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Peterson v. BASF Corp.

February 19, 2004



The law of the case doctrine utilized by the court of appeals does not preclude review by the supreme court of the earlier court of appeals decision.

Appellant waived its opportunity to have its arguments on class certification and choice of law in a certified class action reviewed by the supreme court in a subsequent appeal where appellant previously filed a notice of review with the court of appeals and argued class certification, decertification, and choice of law, but later petitioned the supreme court for review only of other issues.

The Federal Insecticide, Fungicide, and Rodenticide Act did not preempt respondents' claims of unconscionable conduct beyond representations made in the label under the New Jersey Consumer Fraud Act.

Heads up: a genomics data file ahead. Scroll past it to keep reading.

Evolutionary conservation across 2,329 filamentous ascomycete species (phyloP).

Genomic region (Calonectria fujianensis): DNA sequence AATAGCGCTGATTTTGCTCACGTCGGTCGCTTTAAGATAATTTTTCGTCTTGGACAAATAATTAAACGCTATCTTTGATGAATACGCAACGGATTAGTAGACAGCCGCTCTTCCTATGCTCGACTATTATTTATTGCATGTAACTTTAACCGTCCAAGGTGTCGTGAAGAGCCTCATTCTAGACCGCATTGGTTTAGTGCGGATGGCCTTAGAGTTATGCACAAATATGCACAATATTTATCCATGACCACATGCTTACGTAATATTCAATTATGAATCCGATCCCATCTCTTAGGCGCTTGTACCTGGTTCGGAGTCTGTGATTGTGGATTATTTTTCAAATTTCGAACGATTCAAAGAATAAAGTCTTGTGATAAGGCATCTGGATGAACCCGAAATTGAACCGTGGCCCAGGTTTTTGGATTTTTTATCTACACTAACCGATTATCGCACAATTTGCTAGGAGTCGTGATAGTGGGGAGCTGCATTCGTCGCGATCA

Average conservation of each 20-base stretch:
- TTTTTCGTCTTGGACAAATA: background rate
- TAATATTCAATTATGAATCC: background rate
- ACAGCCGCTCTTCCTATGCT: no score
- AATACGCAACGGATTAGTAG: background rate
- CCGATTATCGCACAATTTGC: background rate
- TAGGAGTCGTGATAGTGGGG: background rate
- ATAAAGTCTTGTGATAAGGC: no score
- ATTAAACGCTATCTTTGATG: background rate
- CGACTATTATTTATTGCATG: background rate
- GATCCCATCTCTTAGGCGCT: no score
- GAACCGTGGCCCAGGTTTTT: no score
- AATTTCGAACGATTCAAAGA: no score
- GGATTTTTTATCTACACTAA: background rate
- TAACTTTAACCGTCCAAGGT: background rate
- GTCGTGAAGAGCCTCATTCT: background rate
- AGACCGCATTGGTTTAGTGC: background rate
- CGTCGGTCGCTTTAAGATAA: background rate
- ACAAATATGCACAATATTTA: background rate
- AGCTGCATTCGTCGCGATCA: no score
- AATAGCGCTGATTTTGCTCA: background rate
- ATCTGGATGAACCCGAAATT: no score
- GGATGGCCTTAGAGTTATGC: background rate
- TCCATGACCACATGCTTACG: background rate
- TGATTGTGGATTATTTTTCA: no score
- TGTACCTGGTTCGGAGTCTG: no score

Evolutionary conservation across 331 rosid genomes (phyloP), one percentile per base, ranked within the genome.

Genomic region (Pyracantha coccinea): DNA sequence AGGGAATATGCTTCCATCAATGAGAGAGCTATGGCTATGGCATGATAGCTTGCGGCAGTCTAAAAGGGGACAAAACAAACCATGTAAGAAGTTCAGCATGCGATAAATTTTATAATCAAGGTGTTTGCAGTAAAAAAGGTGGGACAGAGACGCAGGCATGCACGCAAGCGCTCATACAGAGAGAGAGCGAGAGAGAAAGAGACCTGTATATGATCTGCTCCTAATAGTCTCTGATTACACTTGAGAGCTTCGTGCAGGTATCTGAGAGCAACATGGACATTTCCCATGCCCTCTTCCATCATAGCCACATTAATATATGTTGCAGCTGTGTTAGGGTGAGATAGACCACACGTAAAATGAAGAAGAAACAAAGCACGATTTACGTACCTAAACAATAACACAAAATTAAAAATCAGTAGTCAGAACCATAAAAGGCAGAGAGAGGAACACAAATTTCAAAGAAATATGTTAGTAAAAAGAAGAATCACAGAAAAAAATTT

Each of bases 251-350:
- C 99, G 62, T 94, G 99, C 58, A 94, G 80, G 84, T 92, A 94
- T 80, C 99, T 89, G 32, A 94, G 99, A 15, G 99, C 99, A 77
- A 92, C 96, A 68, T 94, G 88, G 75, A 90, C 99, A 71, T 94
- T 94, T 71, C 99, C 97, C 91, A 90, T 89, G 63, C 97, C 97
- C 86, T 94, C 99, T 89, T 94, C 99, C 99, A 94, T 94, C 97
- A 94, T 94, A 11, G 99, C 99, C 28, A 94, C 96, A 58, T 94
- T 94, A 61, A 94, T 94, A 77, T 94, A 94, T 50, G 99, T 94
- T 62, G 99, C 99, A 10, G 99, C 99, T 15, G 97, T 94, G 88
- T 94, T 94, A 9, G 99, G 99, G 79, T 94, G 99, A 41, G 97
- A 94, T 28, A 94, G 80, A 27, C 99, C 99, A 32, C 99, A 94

The district court properly denied appellant's motion for JNOV where the verdict was not manifestly against the evidence and appellant was not entitled to judgment as a matter of law.


Heard, considered, and decided by the court en banc.

The opinion of the court was delivered by: Gilbert, Justice.


This appeal arises out of a nationwide consumer fraud class action in which a group of farmers ("farmers") asserted that BASF Corporation's ("BASF") marketing misled and deceived American farmers into believing that a BASF herbicide, Poast Plus, could not be used on crops such as sugar beets. The farmers claimed that BASF's marketing manipulated them into purchasing Poast, a higher-priced BASF herbicide. BASF appeals the judgment rendered against it for violating the New Jersey Consumer Fraud Act ("NJCFA"), N.J. Stat. Ann. §§ 56:8-1-56:8-116 (West 2002), which the court of appeals affirmed. BASF argues that class certification and the application of New Jersey law to all the claims in the class were inappropriate, federal law preempts the farmers' consumer fraud claims, and the evidence was not sufficient to establish consumer fraud under the NJCFA. We affirm.